What about those who preach the Word today? You might think that a man becomes a pastor because of his passion to see people come to Christ. That is not always the case. Many pastors today have no passion whatsoever. They only go through motions that biblically ignorant people will perceive to be genuine. The fruit trees of their lives are conspicuously devoid of fruit.

On the other hand, a pastor who devotes his time and energy to feeding his flock with the whole counsel of God and who makes that premise his passion─will indeed spend a lot of time rejoicing over the converts who have come forward and surrendered themselves to Christ. These new believers will be his “joy and crown.” Too often, though, winning souls can be a selfish endeavor…a tally mark on a scorecard of one’s own accomplishments.

Rather than seeing these new converts as souls won for Christ, a pastor may see them as just another number on the membership roster. He may see it as a personal victory that looks good to the elders or on a job application, rather than giving the glory to God. That’s when the Crown of Joy is tarnished and lost. The victory is in Jesus, and the crown will be laid at His feet when the time comes.

“The four and twenty elders fall down before him that sat on the throne, and worship him that liveth for ever and ever, and cast their crowns before the throne, saying, Thou art worthy, O Lord, to receive glory and honour and power: for thou hast created all things, and for thy pleasure they are and were created” (Revelation 4:10-11).

The elders are representative of Christ’s Ekklesia, and He is the one who deserves any crown we earn.

Our motives for earning a crown cannot be selfish.

“For other foundation can no man lay than that is laid, which is Jesus Christ. Now if any man build upon this foundation gold, silver, precious stones, wood, hay, stubble; Every man’s work shall be made manifest: for the day shall declare it, because it shall be revealed by fire; and fire shall try every man’s work of what sort it is. If any man’s work abide which he hath build thereupon, he shall receive a reward. If any man’s work shall be burned, he shall suffer loss: but he himself shall be saved; yet so as by fire” (1 Corinthians 3:11-15).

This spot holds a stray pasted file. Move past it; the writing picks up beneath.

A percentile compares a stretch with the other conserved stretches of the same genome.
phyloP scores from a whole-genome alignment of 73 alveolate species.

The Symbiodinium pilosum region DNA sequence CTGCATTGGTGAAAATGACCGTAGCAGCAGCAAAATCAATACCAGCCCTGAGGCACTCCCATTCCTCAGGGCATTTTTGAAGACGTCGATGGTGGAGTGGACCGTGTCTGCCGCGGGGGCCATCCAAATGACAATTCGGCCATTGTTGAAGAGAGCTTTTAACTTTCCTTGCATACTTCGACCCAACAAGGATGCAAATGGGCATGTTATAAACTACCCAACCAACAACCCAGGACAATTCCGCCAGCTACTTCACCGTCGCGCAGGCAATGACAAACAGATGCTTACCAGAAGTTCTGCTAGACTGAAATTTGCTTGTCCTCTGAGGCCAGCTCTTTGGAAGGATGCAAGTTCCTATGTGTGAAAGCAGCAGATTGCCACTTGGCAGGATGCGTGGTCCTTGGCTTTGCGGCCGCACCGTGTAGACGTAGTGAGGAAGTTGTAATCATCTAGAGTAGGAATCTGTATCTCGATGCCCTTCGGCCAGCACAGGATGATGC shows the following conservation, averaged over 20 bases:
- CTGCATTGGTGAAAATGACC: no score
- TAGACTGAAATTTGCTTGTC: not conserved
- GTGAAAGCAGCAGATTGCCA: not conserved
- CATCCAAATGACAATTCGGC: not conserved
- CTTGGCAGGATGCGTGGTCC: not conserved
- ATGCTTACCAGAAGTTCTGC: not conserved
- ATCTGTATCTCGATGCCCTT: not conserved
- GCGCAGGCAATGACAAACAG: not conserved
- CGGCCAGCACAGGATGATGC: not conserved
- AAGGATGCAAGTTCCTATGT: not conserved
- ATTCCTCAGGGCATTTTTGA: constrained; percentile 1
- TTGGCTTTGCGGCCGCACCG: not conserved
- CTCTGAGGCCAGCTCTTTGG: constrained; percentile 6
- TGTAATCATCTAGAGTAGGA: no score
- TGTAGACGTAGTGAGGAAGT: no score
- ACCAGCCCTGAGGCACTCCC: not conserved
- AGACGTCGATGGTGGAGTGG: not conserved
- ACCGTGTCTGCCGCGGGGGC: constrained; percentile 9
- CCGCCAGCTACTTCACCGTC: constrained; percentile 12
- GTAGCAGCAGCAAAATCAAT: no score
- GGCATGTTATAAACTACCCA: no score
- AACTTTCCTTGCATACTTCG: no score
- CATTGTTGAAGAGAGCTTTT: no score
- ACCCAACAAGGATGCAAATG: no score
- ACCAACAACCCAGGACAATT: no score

Wood, hay, and stubble are things done for our own glory and will be burned. The gold, silver, and precious stones are things done for Christ and will last for eternity. A celebration should be the order of the day whenever a pastor stands with a person who has just become a new creation in Christ. As they stand before God and His angels and the new convert confesses his or her faith in Jesus Christ the pastor’s passion and joy should be visibly apparent, as well as that of the whole congregation.

No one should dismiss that occasion as trivial. Do we merely congratulate the person and perhaps shed a tear of joy, or do we celebrate? Truly celebrate? This is a victory. The one who just accepted Christ has stepped from eternal death to eternal life. That’s a big deal! There should be joy unbounded!

God and His angels rejoice in heaven each time Satan loses another follower to our Lord Jesus Christ. “I say unto you, that likewise joy shall be in heaven over one sinner that repenteth, more than over ninety and nine just persons, which need no repentance” (Luke 15:7).

Since there is joy in heaven shouldn’t the Ekklesia rejoice here on earth? The answer is a resounding, “Yes!” That would be the passion Paul spoke about and the crown of rejoicing. Paul did not leave those he converted alone. He wrote letters of encouragement and of admonition. He checked in to be sure all was well with them. He corrected errors in their ways and encouraged what they were doing right.

How often do we see people walk up the aisle and give their lives to Christ, and then the congregation leaves them alone? No fellowship with them. No encouragement. No guidance in removing sin from their life. We need Paul’s passion. We need to see these new babes in Christ as a Crown of Joy, not to our glory, but to God’s. Paul took joy in each person who he led to accept Christ’s free gift.

“Therefore, my brethren dearly beloved and longed for, my joy and crown, so stand fast in the Lord, my dearly beloved” (Philippians 4:1).

Each of us needs to examine our lives to see where our joy is. Is it your joy to share the gospel with others? Will a Crown of Joy be awarded to you as you stand before the Bema Seat?

God bless you all,

Ron Graham